Sicilia >> History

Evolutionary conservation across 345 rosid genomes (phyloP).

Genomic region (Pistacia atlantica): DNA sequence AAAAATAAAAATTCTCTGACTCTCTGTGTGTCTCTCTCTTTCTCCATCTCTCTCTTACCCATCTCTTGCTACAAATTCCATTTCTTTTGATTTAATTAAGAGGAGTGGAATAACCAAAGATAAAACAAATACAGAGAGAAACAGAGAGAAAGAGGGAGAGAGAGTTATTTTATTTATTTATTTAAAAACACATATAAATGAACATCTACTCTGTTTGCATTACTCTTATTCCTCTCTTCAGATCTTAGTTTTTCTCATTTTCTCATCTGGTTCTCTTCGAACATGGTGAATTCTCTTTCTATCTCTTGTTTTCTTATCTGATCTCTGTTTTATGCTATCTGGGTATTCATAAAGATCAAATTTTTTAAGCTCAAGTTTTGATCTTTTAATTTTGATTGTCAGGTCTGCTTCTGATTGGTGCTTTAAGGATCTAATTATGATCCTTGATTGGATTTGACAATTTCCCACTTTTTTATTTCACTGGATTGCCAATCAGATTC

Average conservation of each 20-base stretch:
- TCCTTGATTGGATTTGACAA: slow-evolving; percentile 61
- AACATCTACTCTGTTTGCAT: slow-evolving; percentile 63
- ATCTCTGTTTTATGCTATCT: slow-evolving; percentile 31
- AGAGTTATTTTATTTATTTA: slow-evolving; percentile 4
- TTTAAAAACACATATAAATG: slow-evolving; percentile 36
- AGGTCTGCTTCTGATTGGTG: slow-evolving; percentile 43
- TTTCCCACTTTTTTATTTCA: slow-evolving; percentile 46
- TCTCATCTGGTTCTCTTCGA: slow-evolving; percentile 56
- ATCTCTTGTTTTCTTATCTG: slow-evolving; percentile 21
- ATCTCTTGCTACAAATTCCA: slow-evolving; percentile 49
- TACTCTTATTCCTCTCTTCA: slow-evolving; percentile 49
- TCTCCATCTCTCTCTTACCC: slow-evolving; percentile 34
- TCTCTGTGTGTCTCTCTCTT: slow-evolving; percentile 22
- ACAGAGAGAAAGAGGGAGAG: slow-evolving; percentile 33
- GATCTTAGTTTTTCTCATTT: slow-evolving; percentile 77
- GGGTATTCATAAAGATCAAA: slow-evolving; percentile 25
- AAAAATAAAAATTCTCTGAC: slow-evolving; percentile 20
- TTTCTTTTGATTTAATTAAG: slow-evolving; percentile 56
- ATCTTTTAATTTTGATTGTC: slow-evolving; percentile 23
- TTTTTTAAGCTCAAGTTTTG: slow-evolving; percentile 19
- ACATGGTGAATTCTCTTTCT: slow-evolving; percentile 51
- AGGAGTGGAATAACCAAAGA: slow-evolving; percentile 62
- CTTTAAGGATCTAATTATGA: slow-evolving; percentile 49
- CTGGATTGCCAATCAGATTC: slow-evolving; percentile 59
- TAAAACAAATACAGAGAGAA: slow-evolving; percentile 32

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  There are few places in the Mediterranean that can equal Sicily's (Sicilia) striking landscapes and colorful history. There are noticeable differences between the eastern part of the island, culturally of Greek origin, and the Phoenician and Arab western side. However, Sicily is much more than an east-west side, every village and town has its own unique story. You can identify different layers of civilization side by side or overlapping one another. It is not that uncommon to see Greek, Arab, Norman, and Baroque influences in the same site, sometimes in the same building! The ancient name for Sicily, “Trinacria” (a three-cornered island) is aptly named. Sicilian shores are washed by three different seas: Ionian Sea, Tyrrhenian Sea, and the Mediterranean. Sicily is the largest island in the Mediterranean, and is in some aspects its focal point, home to heavenly beaches, majestic mountains, and Europe’s largest natural wonder, Mount Etna. The main island is surrounded by a number of smaller picturesque islands, including the Aeolian islands to the west and the Pelagie islands to the south. The typical landscape consists of coast and sun-baked hills and its geographical make-up is also quite varied, with sulfur mines in the center and volcanic activity in the east. Sicily's many volcanoes, in particular Mount Etna (the largest in Europe) have created a landscape that is unique in the Mediterranean. Sicily's coasts are gold with orange and lemon orchards; in northeastern Sicily you will find lush forests; in the central regions you'll encounter rugged land and rolling hills; vineyards, olive groves, almond orchards, and endless wheat fields. The people of Sicily regard themselves as significantly different from the rest of Italy, especially in the matters of ethnicity, culture, and language: from the Greeks and Romans, to the Byzantines and Arabs, the Normans and the Spanish. This combination has made Sicily and its people unique, and these mixed roots are reflected in their dialect, cuisine, and architecture. Sicily’s plentiful architecture provides a visual demonstration of its diversity. You can discover Greek temples and amphitheaters, Roman settlements, unique Norman-Arab churches and palaces, Byzantine churches, early Gothic churches, fortified medieval castles, Catalonian Gothic palaces, Baroque churches and mansions, and even a Chinese Revival villa built in the first years of the nineteenth century. Foundations of Phoenician buildings have been discovered beneath some of the Roman structures of Old Palermo, the hilltop temple at Cefalů is thought to be Sicanian, and the museum at Termini Imerese houses the stone Arabic inscriptions of 9th-century Saracen palaces.